The Washington Post has an unsigned editorial supporting the bag search program in today’s paper, titled “Bag checks, reality checks” in print, and “Metro’s bag checks: Necessary nuisance for a real threat” online.
Their arguments are familiar: there have been terrorist attacks against transit systems, the checks are quick, passengers can refuse, the program is reasonable weighed against the threat. I hope that readers will go to the online editorial and leave comments; I posted mine on 3/8/2011 at 11:56:26 AM under the pseudonym thomasn5281:
This editorial assumes what it seeks to prove, and leaves critical facts off the table.
Of course there have been attacks against transit systems — the question is, will these measures work, and do they preserve civil liberties? The answer to both questions is “no.” The Post conceals (or doesn’t know) that not bringing bags onto a train or bus isn’t the only consequence for bag search refusers; Chief Taborn has said refusers will be “observed” and “watched”, and that the FBI and DHS would be involved in that — making this program far *more* intrusive than those in New York and elsewhere, at least as far as was known until now. The alleged deterrent value of random bag checks at selected locations and times is laughable.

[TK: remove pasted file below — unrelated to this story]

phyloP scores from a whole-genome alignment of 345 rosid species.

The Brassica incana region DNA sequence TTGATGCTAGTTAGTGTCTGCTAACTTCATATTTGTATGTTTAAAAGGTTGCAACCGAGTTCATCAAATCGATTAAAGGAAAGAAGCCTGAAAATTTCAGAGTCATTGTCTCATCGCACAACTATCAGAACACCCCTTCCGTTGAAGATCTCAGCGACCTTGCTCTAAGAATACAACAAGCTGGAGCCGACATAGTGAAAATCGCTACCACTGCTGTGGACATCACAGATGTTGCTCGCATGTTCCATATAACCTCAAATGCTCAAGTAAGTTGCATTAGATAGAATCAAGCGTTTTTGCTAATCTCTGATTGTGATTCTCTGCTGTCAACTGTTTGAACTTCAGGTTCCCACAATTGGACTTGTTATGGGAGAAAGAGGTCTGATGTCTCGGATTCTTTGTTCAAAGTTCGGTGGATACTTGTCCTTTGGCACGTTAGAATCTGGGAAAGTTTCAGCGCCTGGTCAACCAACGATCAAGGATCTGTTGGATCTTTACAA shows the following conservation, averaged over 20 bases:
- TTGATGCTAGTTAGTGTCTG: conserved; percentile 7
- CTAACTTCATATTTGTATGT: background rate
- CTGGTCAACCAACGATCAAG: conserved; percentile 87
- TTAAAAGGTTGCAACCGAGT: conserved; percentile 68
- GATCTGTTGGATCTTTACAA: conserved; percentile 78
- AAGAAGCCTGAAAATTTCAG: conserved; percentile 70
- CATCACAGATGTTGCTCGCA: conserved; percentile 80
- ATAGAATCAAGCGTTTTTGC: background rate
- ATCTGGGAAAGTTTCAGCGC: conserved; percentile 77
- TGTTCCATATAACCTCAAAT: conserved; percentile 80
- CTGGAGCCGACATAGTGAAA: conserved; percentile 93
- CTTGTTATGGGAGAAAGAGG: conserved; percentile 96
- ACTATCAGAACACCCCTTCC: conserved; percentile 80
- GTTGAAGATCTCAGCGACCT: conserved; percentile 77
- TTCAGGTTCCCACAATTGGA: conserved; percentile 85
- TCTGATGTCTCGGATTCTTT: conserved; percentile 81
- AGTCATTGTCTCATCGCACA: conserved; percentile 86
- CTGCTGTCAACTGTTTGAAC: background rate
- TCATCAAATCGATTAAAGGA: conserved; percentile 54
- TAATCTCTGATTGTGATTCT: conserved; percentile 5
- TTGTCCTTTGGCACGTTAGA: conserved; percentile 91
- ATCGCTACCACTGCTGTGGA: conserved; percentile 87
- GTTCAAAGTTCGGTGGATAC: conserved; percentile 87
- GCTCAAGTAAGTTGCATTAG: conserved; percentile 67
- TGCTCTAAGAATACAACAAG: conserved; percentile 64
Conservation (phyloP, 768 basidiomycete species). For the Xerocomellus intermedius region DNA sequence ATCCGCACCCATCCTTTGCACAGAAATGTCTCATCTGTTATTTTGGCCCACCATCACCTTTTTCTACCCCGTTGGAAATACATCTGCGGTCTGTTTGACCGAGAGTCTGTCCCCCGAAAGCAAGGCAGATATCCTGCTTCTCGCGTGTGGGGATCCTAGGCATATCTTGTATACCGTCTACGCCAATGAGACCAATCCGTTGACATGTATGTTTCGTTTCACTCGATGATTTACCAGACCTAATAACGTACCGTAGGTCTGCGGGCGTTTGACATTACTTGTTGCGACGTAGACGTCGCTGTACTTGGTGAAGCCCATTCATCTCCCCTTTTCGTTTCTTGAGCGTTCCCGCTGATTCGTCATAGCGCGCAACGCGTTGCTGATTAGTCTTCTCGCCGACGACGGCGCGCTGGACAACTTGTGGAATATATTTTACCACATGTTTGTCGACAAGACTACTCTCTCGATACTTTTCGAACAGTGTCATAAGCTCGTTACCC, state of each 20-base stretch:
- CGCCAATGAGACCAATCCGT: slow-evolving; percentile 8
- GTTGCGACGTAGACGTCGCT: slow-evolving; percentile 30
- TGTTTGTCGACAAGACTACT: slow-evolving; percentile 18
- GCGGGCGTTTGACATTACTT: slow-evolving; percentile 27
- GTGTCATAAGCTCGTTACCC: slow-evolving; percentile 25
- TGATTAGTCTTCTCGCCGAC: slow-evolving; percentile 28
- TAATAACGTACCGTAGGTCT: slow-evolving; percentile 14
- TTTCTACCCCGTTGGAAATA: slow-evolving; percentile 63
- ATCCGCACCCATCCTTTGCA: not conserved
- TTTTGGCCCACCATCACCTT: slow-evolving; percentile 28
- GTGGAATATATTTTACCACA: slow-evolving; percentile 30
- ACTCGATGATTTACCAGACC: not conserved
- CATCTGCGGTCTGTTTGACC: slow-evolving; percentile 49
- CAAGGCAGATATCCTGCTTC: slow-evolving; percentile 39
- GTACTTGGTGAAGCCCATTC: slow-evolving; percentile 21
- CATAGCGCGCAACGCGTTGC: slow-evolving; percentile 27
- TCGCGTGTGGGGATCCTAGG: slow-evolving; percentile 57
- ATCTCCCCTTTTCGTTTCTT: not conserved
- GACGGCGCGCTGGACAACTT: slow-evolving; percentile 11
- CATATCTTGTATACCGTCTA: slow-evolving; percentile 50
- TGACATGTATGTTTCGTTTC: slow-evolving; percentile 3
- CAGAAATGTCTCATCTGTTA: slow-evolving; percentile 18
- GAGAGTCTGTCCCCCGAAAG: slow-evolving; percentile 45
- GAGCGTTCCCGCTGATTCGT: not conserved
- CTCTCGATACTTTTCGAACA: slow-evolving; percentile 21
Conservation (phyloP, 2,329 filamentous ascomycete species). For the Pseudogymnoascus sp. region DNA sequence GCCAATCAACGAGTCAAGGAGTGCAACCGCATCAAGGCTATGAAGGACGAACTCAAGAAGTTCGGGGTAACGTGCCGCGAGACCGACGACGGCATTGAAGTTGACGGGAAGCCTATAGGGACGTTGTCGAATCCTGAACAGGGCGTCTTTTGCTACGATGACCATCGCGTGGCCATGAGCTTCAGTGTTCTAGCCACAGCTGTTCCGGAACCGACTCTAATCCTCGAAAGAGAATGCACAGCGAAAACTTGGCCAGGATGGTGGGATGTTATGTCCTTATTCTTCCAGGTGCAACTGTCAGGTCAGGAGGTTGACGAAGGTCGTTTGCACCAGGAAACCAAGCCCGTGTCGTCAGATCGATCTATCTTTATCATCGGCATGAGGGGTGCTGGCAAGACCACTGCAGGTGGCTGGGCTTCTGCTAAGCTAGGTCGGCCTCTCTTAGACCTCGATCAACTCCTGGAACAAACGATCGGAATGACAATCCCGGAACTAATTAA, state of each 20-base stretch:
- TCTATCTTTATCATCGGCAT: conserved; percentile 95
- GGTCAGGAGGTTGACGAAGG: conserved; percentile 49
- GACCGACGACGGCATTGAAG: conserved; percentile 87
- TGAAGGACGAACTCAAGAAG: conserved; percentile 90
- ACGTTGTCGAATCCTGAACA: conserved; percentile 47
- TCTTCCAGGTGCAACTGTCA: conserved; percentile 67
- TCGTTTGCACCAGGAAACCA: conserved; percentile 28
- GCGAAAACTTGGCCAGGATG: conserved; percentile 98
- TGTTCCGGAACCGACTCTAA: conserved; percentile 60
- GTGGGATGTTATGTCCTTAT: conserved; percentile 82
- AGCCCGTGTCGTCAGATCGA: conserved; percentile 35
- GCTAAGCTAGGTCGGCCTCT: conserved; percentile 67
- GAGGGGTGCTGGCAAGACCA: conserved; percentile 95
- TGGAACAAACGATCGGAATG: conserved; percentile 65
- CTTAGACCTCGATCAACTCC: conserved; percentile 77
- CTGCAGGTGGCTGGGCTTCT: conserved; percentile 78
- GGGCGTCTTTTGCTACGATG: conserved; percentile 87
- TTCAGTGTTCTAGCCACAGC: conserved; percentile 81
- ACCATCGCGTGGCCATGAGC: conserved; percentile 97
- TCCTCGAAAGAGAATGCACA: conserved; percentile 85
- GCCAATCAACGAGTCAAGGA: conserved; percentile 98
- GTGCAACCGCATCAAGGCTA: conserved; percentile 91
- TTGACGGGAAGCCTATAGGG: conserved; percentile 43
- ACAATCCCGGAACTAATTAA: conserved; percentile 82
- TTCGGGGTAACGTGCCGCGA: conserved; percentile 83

This program isn’t just unconstitutional, it’s stupid. And it’s not just stupid, it’s stupid by definition. Suspicionless searches are an admission of helplessness, lack of ideas, and lack of confidence in our own Constitution. If this is the best security thinking WMATA can come up with, that’s more of an invitation to attack than a deterrent of one.
Johnny Barnes has it right: this program should be stopped.
If you like this, please “recommend” it. But more importantly, write rebuttals of your own, both as comments to the op-ed and as letters to the editor (by emailing firstname.lastname@example.org). Here are the Post’s guidelines. If you’d like some help getting started, here are some talking points that still hold up well.
It was only a matter of time that the Post would weigh in on the side of WMATA on this; the editorial reads as if General Manager Sarles and Chief Taborn dictated it. We know what we think; it’s time to tell the Post.
[UPDATE, 3/9: Wow. By my count, comments are running 31 to 1 against the Post.]